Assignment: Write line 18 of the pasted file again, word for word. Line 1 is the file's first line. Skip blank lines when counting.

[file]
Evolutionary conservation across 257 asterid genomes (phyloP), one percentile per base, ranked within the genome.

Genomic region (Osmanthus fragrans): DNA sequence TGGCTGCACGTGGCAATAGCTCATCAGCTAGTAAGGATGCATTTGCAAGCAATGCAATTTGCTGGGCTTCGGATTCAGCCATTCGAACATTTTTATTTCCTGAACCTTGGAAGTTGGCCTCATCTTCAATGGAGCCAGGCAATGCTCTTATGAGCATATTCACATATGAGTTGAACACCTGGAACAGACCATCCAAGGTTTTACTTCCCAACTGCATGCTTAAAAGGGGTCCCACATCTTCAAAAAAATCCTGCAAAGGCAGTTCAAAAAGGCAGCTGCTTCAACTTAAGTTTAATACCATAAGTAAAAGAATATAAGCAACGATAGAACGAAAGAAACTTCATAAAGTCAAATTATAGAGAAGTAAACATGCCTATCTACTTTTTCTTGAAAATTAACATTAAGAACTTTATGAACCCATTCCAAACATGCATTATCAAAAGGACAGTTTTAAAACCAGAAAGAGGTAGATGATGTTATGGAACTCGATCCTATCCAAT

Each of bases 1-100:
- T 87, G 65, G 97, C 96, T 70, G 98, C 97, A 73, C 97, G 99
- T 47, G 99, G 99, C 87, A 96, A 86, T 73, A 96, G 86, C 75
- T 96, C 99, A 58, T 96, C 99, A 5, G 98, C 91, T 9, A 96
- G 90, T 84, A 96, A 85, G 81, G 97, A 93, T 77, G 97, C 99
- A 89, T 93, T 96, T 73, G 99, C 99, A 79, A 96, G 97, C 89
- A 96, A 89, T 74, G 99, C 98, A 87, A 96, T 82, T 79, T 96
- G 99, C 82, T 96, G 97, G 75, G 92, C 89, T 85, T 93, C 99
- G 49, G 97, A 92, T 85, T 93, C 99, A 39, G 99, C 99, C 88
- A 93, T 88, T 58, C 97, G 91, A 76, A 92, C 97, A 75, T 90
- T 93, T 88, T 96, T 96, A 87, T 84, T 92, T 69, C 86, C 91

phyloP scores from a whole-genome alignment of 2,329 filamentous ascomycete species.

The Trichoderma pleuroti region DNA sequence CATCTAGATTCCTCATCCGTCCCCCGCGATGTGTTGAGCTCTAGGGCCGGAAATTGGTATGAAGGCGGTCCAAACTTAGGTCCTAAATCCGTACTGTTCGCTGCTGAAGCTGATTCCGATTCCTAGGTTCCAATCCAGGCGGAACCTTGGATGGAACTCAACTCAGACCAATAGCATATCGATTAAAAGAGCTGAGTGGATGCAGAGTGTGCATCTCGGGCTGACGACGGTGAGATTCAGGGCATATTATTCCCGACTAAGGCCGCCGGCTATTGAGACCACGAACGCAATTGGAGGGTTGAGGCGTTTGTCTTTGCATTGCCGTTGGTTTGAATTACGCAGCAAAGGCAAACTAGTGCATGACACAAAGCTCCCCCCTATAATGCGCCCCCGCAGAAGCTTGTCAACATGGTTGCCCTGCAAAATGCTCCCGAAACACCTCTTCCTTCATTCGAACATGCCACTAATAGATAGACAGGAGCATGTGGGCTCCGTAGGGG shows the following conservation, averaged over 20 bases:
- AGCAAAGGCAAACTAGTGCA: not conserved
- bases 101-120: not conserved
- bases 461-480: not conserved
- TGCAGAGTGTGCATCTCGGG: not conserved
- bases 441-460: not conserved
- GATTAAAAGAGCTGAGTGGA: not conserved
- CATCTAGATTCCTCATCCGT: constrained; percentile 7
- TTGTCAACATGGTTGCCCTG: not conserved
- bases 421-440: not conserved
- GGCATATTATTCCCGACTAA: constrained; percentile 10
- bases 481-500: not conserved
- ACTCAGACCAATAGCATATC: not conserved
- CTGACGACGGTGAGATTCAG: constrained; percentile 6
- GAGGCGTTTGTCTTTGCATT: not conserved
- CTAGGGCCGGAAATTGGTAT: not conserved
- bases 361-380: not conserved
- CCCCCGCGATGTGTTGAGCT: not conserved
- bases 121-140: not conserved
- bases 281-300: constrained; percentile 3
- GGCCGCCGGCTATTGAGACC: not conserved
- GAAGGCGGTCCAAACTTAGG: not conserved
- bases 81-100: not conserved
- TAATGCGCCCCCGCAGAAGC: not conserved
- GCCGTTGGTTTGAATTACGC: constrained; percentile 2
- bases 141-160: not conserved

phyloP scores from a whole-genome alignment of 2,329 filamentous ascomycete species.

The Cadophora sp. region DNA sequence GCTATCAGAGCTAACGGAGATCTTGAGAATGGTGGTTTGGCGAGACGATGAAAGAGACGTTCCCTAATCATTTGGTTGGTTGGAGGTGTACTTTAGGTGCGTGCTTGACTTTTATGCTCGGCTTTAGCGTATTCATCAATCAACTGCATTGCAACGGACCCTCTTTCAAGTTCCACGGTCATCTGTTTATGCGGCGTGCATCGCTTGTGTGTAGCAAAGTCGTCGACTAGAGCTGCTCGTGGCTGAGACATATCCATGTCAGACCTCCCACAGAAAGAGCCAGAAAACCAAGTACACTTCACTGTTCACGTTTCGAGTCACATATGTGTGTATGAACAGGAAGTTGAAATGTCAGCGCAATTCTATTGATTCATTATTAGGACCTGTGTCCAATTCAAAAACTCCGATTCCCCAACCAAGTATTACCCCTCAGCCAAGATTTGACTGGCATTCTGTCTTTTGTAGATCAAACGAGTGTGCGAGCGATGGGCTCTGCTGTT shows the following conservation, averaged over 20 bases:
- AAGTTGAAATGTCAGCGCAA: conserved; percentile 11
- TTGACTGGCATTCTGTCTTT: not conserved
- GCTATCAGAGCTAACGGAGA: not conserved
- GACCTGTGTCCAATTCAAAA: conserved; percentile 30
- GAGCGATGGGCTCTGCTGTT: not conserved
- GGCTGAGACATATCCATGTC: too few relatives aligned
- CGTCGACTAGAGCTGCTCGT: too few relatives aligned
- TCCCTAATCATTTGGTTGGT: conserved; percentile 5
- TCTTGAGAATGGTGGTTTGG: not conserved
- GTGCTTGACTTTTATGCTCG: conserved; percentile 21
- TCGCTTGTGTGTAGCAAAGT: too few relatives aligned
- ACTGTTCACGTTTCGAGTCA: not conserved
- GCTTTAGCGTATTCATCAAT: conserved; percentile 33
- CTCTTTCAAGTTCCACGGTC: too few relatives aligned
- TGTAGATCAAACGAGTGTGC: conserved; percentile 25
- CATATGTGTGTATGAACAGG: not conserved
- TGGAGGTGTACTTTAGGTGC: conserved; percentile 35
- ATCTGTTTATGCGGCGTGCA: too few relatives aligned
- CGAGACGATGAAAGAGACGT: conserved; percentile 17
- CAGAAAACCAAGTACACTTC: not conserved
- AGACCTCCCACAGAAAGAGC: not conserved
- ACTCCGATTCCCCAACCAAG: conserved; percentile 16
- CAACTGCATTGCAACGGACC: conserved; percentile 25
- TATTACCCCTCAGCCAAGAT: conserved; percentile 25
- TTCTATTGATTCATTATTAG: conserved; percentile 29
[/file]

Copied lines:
- bases 461-480: not conserved